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GRE or GMAT for Business School
Nov 30, 2015

GRE or GMAT for Business School

Making the Decision: GRE or GMAT for Business School

Just a few short years ago the decision between GRE and GMAT for business school candidates was simple. If you wanted to attend business school you took the GMAT. However, today things are a bit more complicated as most business schools in the country have begun accepting both GMAT and GRE scores. This leaves you with a tough decision, should you take the GRE or the GMAT? The tests are structurally different enough where taking both is not a viable option.

One of the most common questions that I hear asked is “which test is easier?” Let’s get this out of the way right now. Neither test is inherently easier, but even if one test were easier than the other it would not actually matter. The reason for this is because your scores are ultimately ranked into percentiles. If one test were easier, then it would be easier for everyone taking the test and everyone’s numerical score would rise. However, your percentile would remain the same meaning that your rank in the candidate pool would remain unchanged. Instead of focusing on which test is easier for everyone, you need to find out which test is easier for you personally.

How Not to Make the Decision

I am not going to stand here and say that the ETS (the company behind the GRE) and the GMAC (the company behind the GMAT) are bad organizations. In truth, they both try to create tests that are fair and accurate. What you need to keep in mind is that both the ETS and the GMAC have a very real economic incentive to convince you to take their test. This issue only got worse when business schools decided to start accepting GRE scores. ETS is trying to carve itself a meaningful place in its new market while GMAC is fighting to retain its market share. With this in mind, both companies will try to tell you why their test is better for business school applicants than their competition. ETS will brag about the ability to go back and change answers and how this can improve your score as you will be able to return to tricky questions before the time limit expires. GMAC loves to tout its Integrated Reasoning section and it is very happy tell you how effective it is in its measurements. Here is the problem, these are just companies pitching their products and they are not unbiased sources of information. You should take their claims with the same grain of salt that you would when comparing any two products for purchase. In the end, it does not matter what statistics the ETS and GMAC throw at you about the success of their exams. The only statistics that matter are your own. Your results will determine which test you should take.

How to Make the Decision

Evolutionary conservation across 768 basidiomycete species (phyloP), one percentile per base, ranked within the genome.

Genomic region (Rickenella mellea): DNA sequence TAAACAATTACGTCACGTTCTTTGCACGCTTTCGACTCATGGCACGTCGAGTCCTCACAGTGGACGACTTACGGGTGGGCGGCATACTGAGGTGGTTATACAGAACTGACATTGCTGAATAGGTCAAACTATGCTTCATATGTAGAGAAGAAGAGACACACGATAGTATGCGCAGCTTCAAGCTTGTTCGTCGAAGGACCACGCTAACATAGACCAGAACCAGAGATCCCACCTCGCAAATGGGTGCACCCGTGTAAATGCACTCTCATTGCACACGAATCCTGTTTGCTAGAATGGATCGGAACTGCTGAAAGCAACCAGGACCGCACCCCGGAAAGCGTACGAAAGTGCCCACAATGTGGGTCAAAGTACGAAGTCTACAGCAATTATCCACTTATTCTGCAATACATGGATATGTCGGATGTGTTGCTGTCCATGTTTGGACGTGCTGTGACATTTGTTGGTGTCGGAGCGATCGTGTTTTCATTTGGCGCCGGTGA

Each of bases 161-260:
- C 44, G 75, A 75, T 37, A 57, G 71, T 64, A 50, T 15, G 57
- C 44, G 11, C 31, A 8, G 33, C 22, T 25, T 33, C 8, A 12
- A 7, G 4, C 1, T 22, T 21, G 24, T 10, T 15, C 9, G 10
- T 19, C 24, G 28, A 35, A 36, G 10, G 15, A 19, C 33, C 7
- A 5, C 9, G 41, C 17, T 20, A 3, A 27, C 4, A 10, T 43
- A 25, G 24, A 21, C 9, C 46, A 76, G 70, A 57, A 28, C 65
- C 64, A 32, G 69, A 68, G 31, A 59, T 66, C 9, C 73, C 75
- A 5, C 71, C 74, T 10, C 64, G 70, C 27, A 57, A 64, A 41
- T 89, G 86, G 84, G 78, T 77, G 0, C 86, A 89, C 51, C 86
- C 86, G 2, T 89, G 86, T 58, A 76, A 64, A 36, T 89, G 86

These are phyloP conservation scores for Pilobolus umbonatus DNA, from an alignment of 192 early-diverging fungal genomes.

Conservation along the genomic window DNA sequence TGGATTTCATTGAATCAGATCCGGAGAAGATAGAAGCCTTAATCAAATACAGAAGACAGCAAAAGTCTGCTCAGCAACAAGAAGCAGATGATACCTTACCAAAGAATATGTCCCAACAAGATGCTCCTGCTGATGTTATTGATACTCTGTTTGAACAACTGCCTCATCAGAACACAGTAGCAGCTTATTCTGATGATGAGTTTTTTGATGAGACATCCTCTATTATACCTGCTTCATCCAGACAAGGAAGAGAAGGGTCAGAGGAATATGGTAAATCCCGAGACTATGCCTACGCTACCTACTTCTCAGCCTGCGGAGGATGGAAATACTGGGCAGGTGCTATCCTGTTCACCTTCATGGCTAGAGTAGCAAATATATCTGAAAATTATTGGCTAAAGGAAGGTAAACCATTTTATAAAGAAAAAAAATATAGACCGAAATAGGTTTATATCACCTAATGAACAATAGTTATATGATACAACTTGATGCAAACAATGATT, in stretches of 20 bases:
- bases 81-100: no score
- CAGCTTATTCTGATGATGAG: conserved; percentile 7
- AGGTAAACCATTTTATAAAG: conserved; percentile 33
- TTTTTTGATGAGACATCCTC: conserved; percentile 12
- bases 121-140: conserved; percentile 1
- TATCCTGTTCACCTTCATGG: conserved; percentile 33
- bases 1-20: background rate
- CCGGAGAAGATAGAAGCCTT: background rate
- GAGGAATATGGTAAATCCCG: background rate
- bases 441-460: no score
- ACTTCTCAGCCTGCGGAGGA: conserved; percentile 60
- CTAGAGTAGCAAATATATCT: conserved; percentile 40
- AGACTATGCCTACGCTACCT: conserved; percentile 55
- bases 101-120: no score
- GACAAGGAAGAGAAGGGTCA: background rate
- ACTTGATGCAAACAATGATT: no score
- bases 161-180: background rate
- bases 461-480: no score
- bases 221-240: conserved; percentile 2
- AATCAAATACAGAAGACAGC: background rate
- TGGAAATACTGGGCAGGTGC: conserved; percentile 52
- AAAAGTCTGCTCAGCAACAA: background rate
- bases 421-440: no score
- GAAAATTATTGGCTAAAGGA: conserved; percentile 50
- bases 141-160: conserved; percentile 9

The GRE and GMAT are different enough that there is a very good chance you will score higher on one or the other. So, take a practice test for both the GRE and the GMAT and compare your results. Never compare the raw numerical scores of the tests. GRE and GMAT scores are not the same and comparing them directly will tell you nothing. Instead, use your numerical scores to find your percentile on each test. If you score a noticeably higher percentile on one test than you do on the other then congratulations you know which test to take!

What if your percentiles are not all that different between the two tests? My advice is to trust your gut. When you took the tests there was likely one test that just felt better for whatever reason. Also consider who the test is designed for. If you want to enter business school then either test can get you there. However, the composition of candidates taking each test varies considerably. If you opt to take the GMAT, you will be surrounded by other business school hopefuls and everyone that you meet who is also studying for the GMAT will have similar aspirations as you. On the other hand, the GRE attracts a much more diverse crowd, but recent data shows that only 4% of GRE test takers intend to pursue a business degree.

At the end of the day, all that matters is getting into the program that you want. The GRE and the GMAT are just tools to help you reach those goals. Which test you take is entirely up to you. To make the decision between the GRE and the GMAT you have to do a little leg work and find out which test you score better on. After you make this decision, the real challenge begins. Learning how to take the test takes a lot of time and effort. Have you made up your mind between the GMAT and the GRE? Let us know which test you are studying for in the comments below.

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